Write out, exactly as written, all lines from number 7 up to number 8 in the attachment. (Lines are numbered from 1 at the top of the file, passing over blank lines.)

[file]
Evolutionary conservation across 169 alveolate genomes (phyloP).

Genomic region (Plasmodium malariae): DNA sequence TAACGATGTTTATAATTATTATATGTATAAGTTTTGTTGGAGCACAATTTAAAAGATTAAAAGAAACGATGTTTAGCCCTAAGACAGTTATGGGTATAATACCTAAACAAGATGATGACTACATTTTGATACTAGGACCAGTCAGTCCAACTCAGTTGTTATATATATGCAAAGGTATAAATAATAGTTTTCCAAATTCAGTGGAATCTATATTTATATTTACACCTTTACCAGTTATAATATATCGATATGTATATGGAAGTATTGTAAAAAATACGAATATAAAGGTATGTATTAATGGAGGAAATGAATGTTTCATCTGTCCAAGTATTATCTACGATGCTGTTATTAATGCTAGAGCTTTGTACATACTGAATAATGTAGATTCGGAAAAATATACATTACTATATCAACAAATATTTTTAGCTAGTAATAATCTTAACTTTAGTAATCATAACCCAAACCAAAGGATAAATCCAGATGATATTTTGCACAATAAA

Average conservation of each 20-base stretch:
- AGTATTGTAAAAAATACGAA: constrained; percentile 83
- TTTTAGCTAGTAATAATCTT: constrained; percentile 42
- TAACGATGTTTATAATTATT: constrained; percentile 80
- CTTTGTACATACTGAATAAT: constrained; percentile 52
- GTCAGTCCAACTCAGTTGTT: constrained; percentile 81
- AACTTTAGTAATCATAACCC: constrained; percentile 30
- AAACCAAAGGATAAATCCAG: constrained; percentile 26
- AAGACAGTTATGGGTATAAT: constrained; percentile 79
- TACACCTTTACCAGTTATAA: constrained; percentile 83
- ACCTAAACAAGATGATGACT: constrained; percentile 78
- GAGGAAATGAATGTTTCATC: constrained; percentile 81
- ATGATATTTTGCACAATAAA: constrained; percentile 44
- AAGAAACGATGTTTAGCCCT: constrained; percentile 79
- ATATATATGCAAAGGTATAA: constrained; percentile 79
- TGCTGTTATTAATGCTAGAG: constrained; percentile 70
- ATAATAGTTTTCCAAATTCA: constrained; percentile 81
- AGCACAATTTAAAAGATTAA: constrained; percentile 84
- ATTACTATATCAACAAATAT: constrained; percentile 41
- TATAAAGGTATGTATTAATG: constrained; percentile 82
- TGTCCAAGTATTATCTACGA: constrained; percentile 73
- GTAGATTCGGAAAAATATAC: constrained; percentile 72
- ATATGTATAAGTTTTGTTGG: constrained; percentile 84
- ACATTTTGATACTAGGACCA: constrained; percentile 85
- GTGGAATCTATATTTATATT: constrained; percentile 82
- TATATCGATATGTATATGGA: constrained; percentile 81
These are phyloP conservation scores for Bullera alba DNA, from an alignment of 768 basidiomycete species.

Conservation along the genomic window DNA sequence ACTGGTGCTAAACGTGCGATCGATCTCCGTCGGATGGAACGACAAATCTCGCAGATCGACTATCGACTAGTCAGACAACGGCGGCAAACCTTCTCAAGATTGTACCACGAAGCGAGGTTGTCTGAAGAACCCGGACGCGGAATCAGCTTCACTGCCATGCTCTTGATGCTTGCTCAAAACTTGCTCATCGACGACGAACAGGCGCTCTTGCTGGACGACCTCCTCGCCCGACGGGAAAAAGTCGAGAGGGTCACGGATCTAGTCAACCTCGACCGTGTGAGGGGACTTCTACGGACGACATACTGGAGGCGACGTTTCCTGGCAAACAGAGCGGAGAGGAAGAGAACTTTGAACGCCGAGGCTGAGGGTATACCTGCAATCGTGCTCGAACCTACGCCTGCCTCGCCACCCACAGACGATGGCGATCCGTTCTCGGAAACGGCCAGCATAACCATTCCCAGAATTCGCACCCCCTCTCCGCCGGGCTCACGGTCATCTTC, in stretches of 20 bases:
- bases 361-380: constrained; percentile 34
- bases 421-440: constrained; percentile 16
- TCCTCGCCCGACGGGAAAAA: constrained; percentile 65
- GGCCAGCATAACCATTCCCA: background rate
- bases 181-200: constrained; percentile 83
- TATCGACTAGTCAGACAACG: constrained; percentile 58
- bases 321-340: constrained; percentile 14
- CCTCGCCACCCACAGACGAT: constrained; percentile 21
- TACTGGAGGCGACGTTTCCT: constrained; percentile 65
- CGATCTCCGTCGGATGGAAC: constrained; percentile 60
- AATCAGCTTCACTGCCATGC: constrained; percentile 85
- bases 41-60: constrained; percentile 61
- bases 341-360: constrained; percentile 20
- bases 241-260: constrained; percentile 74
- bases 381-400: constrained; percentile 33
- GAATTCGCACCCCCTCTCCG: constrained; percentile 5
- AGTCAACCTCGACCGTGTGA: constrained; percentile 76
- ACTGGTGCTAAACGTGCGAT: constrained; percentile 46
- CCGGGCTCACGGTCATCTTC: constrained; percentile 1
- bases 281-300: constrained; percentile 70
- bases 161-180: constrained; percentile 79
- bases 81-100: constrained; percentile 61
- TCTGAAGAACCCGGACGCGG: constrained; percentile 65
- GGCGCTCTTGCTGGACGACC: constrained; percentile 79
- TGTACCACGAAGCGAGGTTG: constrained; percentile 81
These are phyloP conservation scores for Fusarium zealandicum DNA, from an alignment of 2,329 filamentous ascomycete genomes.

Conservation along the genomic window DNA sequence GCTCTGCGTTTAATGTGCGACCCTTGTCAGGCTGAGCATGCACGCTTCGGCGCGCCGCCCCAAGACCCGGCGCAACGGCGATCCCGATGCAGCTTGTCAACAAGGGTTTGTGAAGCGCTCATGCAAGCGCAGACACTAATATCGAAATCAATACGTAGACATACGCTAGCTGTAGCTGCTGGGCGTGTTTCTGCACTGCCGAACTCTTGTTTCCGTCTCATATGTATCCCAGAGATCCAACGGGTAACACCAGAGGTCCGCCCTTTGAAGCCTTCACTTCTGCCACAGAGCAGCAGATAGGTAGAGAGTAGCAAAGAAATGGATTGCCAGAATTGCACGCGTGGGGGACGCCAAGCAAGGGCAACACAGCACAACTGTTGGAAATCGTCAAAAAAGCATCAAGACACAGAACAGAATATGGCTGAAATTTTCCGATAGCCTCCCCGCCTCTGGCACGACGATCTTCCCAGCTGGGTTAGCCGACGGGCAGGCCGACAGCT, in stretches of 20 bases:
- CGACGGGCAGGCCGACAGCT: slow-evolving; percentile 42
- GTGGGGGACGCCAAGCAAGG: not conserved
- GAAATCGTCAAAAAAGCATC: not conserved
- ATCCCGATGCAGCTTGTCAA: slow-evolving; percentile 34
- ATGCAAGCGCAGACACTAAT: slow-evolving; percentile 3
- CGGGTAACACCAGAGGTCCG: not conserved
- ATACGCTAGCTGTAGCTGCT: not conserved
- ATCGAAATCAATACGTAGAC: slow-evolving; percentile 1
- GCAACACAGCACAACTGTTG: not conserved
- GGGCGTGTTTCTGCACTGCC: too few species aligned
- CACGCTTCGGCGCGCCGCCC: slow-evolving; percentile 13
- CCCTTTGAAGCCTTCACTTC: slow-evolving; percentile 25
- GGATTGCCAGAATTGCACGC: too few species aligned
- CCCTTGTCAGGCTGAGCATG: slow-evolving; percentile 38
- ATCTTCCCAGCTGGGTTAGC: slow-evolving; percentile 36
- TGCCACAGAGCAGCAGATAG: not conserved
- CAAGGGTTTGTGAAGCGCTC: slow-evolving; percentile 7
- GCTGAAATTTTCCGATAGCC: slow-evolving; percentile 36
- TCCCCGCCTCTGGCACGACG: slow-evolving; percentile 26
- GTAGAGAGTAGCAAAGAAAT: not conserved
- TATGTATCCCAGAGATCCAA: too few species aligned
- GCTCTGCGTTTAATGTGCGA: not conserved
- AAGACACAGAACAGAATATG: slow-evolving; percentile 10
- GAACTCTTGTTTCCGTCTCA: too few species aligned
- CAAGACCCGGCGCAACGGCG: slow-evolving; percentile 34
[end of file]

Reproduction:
- CTTTGTACATACTGAATAAT: constrained; percentile 52
- GTCAGTCCAACTCAGTTGTT: constrained; percentile 81